One peculiarity that keeps this motion from being a truly linear handoff is the need for feedback loops. Again, at its core, a campaign is really a GTM hypothesis, so we constantly measure and adjust. The delineation of responsibilities here typically depends on the source of that feedback. Similar to campaign planning, DG/Growth will bring feedback from the GTM channels. Product Marketing is more likely to own Win/Loss Interviews (potentially in collaboration with Product).

Tracy Montour
Head of Product Marketing, HiredScoreAugust 2

A solid DACI will create the R+R boundaries you need for your organization. No matter what R+R you align on, a close relationship beween demand gen and PMM is essential for growth. 

I recommend aligning around common goals. For example: are you both responsible for driving revenue?

Traditionally as a PMM, you should be guiding the demand gen campaigns with the positioning & messaging and allowing Demand Gen to run the channel strategy,

Jennifer Ottovegio
Director of Product Marketing, Narvar
At Narvar, demand generation is under the product marketing umbrella. It helps us closely align on priorities, collaborate on campaign plans, establish goals, and measure revenue impact. This alignment is critical because we want to enact campaigns to generate demand where the business needs it most.   That said, make every effort to treat channel initiatives like campaigns. For example, if we have an event coming up, we want to ensure it fits into a broader campaign strategy. For example, have we have identified the audience for this event? Do we want to engage customers or prospects? Se...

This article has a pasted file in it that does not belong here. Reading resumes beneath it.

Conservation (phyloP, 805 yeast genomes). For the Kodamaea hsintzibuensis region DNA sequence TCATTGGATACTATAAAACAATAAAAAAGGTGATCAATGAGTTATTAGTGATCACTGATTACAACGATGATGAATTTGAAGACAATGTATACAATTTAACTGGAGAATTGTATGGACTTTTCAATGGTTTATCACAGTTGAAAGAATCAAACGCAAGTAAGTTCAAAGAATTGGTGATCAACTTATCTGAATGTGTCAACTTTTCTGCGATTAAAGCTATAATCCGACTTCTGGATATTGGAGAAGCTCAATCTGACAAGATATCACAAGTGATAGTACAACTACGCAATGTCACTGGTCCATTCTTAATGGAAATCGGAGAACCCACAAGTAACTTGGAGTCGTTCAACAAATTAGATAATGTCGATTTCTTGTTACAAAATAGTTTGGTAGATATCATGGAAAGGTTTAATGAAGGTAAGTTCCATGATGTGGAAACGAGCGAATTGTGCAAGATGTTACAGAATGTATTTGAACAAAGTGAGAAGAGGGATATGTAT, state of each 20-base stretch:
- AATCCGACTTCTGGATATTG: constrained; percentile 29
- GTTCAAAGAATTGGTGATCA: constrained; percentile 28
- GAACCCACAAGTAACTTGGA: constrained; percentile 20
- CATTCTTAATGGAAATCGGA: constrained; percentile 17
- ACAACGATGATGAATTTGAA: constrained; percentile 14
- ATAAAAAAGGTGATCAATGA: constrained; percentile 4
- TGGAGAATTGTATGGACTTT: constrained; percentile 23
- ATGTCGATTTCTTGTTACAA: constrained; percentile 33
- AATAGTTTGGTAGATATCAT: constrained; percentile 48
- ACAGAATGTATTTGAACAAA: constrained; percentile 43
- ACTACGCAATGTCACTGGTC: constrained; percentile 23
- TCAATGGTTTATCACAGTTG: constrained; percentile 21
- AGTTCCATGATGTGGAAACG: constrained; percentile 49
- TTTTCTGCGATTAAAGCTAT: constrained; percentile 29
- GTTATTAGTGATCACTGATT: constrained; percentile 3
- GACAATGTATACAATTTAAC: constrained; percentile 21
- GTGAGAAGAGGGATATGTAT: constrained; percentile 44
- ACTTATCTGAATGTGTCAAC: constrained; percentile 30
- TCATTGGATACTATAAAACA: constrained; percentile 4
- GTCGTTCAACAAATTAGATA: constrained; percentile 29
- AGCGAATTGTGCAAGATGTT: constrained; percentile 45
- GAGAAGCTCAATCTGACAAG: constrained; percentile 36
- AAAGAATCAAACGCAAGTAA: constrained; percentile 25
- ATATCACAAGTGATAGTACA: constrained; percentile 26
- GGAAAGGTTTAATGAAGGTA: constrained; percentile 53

Loren Elia
Head Of Product Marketing, Xero
You need to truly understand your partner's motivations and processes. I don't think you need to have been an AE or a PM to be able to do great PMM work but you do need to have very open and very frequent communication with your cross-functional partners. Don't be affraid to ask detailed questions - people love to talk about what they do. Err on the side of over-communicating.